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|Spoken in||Historically in the Middle East, now used as a liturgical language of Islam|
|Note: This page may contain IPA phonetic symbols in Unicode.|
Classical Arabic (CA), also known as Qur'anic or Koranic Arabic, is the form of the Arabic language used in literary texts from Umayyad and Abbasid times (7th to 9th centuries). It is based on the Medieval dialects of Arab tribes. Modern Standard Arabic (MSA) is the direct descendent used today throughout the Arab World in writing and in formal speaking, for example, prepared speeches, some radio broadcasts, and non-entertaining content. While the lexis and stylistics of Modern Standard Arabic are different from Classical Arabic, the morphology and syntax have remained basically unchanged (though MSA uses a subset of the syntactic structures available in CA). The vernacular dialects, however, have changed more dramatically. Both CA and MSA are normally called al-Fuṣ-ḥā (الفصحى) in Arabic, meaning 'the clearly spoken one' or the 'language of eloquence'.
Because the Qur'an is written in Classical Arabic, the language is considered by most Muslims to be sacred. It is the only language in which most Muslims recite their prayers, regardless of what language they use in everyday life.
Classical Arabic has its origins in the central and northern parts of the Arabian Peninsula, and is distinct from Old South Arabian languages that were spoken in the southern parts of the peninsula, modern day Yemen. Classical Arabic is the only surviving descendant of the Old North Arabian languages. The oldest inscription so far discovered in Classical Arabic goes back to 328 CE and is known as the Namārah inscription, written in the Nabataean alphabet and named after the place where it was found in southern Syria in April 1901.
With the spread of Islam, Classical Arabic became a prominent language of scholarship and religious devotion as the language of the Qur'an (at times even spreading faster than the religion). Its relation to modern dialects is somewhat analogous to the relationship of Latin and the Romance languages or Middle Chinese and the modern Chinese languages.
Classical Arabic is one of the Semitic languages, and therefore has many similarities in conjugation and pronunciation to Hebrew, Akkadian, Aramaic, and Amharic. Its use of vowels to modify a base group of consonants resembles similar constructions in Biblical Hebrew.
These words all have some relationship with writing, and all of them contain the three consonants KTB. This group of consonants k-t-b is called a "root." Grammarians assume that this root carries a basic meaning of writing, which encompasses all objects or actions involving writing, and so, therefore, all the above words are regarded as modified forms of this root, and are "obtained" or "derived" in some way from it.
Grammar in Arabic (قواعد, meaning "rules"), underwent development in the late 700s. The earliest known Arabic grammarian is ʻAbd Allāh ibn Abī Isḥāq. The efforts of three proceeding generations of grammarians culminated in the book of the Persian scholar Sibāwayhi. Recent efforts aim to annotate the entire Arabic Grammar of the Quran, using traditional syntax:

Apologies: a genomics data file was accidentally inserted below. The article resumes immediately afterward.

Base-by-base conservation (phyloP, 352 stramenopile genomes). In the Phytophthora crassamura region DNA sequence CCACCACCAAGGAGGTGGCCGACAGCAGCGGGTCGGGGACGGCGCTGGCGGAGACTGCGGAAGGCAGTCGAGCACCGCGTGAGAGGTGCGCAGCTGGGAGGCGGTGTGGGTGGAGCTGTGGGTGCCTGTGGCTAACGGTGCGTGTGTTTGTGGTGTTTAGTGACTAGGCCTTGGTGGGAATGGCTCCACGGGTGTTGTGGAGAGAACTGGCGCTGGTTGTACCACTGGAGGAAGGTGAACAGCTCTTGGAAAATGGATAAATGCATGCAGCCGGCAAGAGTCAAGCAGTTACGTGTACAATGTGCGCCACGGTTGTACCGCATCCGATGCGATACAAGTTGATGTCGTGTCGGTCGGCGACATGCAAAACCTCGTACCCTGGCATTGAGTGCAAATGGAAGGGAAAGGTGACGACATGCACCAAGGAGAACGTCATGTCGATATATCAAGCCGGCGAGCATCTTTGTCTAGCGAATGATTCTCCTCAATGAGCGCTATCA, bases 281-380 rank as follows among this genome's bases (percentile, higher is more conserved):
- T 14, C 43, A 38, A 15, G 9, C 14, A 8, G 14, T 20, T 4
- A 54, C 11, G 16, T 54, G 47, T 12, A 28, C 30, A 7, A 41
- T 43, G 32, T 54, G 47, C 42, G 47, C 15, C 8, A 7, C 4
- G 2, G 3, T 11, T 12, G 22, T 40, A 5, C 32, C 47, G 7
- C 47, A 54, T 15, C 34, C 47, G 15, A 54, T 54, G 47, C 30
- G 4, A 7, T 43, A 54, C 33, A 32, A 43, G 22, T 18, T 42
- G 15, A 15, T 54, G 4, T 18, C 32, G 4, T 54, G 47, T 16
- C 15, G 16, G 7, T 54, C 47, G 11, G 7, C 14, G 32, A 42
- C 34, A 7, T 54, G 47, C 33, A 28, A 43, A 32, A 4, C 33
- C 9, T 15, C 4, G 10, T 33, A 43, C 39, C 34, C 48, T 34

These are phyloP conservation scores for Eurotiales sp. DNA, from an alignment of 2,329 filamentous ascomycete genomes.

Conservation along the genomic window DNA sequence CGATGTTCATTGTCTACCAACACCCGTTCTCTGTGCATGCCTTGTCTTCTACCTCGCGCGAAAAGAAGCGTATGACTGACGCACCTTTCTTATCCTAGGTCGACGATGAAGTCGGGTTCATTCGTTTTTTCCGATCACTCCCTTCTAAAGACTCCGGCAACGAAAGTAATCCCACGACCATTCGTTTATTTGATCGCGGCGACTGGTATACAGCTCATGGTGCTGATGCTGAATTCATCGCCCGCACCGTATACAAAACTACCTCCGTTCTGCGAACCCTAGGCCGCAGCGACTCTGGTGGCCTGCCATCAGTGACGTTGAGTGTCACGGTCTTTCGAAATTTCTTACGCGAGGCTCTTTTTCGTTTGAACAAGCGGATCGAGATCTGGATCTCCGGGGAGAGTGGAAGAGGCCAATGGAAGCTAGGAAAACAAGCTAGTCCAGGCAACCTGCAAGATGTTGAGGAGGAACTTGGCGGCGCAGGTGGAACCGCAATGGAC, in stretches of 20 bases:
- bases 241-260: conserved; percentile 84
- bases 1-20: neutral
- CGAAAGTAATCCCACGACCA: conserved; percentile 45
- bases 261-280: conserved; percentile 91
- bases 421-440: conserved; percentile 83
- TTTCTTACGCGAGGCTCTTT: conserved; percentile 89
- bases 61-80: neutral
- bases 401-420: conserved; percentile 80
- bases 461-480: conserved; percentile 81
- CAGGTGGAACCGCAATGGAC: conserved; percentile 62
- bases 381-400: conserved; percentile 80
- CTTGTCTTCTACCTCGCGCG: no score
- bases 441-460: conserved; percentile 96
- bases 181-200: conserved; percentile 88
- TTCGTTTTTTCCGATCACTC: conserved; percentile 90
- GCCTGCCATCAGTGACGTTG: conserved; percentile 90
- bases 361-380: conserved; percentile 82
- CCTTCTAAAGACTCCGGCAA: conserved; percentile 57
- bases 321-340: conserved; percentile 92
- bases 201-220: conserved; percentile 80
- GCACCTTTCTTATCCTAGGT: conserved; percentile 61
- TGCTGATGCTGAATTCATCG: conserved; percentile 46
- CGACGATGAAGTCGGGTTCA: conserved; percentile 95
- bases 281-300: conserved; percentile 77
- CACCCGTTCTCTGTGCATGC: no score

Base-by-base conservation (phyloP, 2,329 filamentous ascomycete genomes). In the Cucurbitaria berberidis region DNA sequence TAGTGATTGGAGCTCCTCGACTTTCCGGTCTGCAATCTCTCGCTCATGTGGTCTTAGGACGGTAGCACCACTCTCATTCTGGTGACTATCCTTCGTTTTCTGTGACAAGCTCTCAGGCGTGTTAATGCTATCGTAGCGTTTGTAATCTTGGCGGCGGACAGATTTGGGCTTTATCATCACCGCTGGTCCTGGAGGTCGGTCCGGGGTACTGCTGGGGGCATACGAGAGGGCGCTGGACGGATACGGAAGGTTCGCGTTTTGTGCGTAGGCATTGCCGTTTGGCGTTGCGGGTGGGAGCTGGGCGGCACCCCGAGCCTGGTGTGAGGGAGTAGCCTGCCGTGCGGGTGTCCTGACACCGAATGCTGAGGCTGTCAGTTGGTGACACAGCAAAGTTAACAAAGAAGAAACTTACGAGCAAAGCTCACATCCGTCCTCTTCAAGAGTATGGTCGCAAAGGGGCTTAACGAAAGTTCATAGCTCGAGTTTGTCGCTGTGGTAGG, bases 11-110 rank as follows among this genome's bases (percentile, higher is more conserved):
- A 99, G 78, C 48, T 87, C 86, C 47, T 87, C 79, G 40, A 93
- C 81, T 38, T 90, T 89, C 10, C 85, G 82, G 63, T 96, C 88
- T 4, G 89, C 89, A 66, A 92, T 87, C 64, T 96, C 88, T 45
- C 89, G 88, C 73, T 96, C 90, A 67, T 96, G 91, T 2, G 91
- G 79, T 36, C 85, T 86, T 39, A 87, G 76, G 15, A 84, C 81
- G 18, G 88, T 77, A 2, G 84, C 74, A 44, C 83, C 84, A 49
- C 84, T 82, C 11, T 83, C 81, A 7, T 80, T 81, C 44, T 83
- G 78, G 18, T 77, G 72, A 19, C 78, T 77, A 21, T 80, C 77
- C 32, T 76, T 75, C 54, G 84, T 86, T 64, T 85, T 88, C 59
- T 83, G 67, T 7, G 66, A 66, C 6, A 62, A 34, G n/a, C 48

Classical Arabic had three pairs of long and short vowels: /a/, /i/, and /u/. The following table illustrates this:
Like Modern Standard Arabic, Classical Arabic had 28 consonant phonemes:
The consonants traditionally termed "emphatic" /tˤ, ɬˤ, sˤ, ðˤ/ were either velarised [tˠ, ɬˠ, sˠ, ðˠ] or pharyngealised [tˤ, ɬˤ, sˤ, ðˤ]. In some transcription systems, emphasis is shown by capitalizing the letter, for example, /sˁ/ is written ‹S›; in others the letter is underlined or has a dot below it, for example, ‹ṣ›.
There are a number of phonetic changes between Classical Arabic and modern Arabic dialects. These include:
A variety of special symbols exist in the Classical Arabic of the Qur'an that are usually absent in most written forms of Arabic. Many of these serve as aids for readers attempting to accurately pronounce the Classical Arabic found in the Qur'an. They may also indicate prostrations (Sujud), surahs (Ayah), or the ends of chapters (Rub al Hizb).
|06D6||ۖ||SMALL HIGH LIGATURE SAD WITH LAM WITH ALIF MAKSURA|
|06D7||ۗ||SMALL HIGH LIGATURE QAF WITH LAM WITH ALIF MAKSURA|
|06D8||ۘ||SMALL HIGH MEEM INITIAL FORM|
|06D9||ۙ||SMALL HIGH LAM ALIF|
|06DA||ۚ||SMALL HIGH JEEM|
|06DB||ۛ||SMALL HIGH THREE DOTS|
|06DC||ۜ||SMALL HIGH SEEN|
|06DD||||END OF AYAH|
|06DE||۞||START OF RUB AL HIZB|
|06DF||۟||SMALL HIGH ROUNDED ZERO|
|06E0||۠||SMALL HIGH UPRIGHT RECTANGULAR ZERO|
|06E1||ۡ||SMALL HIGH DOTLESS HEAD OF KHAH = Arabic jazm • used in some Qur'ans to mark absence of a vowel|
|06E2||ۢ||SMALL HIGH MEEM ISOLATED FORM|
|06E3||ۣ||SMALL LOW SEEN|
|06E4||ۤ||SMALL HIGH MADDA|
|06E7||ۧ||ARABIC SMALL HIGH YAA|
|06E8||ۨ||SMALL HIGH NOON|
|06E9||۩||PLACE OF SAJDAH|
|06EA||۪||EMPTY CENTRE LOW STOP|
|06EB||۫||EMPTY CENTRE HIGH STOP|
|06EC||۬||ROUNDED HIGH STOP WITH FILLED CENTRE|
|06ED||ۭ||SMALL LOW MEEM|
|From: Unicode Standard - Arabic|